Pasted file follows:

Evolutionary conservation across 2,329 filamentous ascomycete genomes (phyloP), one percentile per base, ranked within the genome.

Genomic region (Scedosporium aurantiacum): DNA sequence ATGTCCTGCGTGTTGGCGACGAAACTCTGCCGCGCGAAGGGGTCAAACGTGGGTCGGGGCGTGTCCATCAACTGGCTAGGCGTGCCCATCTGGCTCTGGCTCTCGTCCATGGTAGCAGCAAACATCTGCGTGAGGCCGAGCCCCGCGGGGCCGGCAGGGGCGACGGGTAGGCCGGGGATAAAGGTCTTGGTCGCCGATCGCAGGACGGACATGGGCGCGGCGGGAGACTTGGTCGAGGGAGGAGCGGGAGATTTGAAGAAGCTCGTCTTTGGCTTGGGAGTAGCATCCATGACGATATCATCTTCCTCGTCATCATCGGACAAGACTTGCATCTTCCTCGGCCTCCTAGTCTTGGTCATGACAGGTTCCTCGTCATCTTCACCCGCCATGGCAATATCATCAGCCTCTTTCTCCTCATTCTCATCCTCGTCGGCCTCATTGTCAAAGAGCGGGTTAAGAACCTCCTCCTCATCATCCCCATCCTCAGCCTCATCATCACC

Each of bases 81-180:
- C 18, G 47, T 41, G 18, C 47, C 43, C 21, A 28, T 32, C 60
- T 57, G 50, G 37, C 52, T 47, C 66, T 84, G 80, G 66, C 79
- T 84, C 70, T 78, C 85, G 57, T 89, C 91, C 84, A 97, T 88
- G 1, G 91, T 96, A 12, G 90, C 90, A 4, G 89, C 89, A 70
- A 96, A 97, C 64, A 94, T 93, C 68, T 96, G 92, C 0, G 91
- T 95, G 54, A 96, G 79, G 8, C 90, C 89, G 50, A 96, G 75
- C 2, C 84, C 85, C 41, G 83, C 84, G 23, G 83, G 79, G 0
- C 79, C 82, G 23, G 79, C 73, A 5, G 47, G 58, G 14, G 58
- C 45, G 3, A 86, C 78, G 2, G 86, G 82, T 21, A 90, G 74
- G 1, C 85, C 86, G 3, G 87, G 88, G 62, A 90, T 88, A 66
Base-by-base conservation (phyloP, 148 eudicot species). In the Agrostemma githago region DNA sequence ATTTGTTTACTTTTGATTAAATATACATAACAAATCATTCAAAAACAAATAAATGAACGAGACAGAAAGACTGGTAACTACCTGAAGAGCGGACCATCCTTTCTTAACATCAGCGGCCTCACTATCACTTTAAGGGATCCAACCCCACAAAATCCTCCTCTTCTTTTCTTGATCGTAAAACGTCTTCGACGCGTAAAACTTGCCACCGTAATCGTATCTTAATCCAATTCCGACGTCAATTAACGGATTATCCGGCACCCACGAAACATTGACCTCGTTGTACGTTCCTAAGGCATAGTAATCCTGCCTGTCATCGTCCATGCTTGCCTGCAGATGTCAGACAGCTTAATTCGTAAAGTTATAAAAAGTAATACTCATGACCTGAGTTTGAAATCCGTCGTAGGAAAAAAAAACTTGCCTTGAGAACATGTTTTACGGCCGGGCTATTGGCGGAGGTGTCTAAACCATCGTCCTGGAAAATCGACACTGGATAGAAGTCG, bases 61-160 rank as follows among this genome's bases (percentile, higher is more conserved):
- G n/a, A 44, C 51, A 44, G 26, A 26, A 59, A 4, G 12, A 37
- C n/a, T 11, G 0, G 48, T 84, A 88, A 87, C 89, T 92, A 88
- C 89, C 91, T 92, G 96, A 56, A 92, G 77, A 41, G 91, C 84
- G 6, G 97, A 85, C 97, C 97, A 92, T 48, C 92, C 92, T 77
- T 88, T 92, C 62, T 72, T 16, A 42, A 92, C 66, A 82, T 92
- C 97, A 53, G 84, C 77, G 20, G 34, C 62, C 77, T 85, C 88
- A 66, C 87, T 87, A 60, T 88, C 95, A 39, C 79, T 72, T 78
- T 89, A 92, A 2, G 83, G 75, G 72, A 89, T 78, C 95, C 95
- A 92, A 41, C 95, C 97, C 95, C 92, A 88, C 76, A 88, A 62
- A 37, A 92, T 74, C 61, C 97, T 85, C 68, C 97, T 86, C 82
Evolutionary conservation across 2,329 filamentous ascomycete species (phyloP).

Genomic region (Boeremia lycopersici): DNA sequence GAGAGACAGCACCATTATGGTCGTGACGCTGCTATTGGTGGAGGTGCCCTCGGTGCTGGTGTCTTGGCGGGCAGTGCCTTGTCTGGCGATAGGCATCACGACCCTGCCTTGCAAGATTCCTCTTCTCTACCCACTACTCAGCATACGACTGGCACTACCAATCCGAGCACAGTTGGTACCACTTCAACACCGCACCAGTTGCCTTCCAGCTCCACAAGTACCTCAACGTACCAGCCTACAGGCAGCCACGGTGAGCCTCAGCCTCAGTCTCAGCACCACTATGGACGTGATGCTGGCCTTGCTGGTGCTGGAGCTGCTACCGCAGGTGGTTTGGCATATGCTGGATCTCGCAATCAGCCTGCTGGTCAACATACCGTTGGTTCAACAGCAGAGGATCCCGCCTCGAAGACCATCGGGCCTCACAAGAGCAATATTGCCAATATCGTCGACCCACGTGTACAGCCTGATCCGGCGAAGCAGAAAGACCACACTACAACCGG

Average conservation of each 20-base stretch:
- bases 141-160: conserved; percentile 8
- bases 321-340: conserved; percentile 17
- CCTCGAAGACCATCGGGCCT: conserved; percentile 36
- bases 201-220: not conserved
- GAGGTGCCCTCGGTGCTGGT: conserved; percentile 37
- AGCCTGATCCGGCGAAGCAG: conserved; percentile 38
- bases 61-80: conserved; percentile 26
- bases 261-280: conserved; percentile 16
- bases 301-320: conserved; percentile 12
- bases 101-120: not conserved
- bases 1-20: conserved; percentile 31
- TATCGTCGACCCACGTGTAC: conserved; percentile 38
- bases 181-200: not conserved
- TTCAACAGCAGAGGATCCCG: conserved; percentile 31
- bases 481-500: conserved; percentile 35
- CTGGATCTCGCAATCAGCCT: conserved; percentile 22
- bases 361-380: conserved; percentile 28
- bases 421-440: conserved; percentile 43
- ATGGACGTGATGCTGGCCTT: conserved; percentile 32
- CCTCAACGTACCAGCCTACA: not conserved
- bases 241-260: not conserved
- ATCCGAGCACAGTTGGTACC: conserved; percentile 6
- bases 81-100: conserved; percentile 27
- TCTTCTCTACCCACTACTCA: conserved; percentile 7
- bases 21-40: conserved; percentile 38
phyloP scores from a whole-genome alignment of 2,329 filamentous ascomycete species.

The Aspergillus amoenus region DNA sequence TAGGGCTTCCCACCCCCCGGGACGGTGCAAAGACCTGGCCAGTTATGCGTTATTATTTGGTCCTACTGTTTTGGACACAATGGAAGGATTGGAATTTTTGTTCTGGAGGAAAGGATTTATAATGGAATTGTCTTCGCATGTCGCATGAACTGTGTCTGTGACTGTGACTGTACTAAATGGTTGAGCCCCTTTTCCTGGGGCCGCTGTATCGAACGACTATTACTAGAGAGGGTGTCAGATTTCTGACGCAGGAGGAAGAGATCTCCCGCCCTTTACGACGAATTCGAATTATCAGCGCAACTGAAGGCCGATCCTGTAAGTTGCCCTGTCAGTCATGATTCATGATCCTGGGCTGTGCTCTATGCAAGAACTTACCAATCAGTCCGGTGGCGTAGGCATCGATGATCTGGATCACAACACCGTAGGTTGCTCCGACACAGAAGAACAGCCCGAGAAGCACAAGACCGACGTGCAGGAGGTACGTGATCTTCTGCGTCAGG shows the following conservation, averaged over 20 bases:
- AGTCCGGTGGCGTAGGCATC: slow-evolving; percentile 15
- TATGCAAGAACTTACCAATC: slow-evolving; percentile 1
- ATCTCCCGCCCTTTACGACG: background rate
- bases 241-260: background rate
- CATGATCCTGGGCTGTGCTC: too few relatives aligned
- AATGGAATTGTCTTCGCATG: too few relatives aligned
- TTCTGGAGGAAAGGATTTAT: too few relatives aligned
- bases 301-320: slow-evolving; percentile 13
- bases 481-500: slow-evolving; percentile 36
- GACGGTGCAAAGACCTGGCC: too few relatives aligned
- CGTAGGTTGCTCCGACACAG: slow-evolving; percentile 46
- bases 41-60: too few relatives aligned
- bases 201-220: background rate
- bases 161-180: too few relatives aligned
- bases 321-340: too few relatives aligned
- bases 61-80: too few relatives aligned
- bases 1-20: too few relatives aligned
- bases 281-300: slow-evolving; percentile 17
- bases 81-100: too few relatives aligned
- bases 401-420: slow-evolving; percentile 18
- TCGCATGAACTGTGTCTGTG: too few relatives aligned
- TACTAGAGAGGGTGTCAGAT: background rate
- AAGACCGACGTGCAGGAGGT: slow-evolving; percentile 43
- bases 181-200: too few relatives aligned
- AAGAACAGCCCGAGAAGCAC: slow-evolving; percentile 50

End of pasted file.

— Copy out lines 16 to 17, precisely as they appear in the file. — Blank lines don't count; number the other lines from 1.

- C n/a, T 11, G 0, G 48, T 84, A 88, A 87, C 89, T 92, A 88
- C 89, C 91, T 92, G 96, A 56, A 92, G 77, A 41, G 91, C 84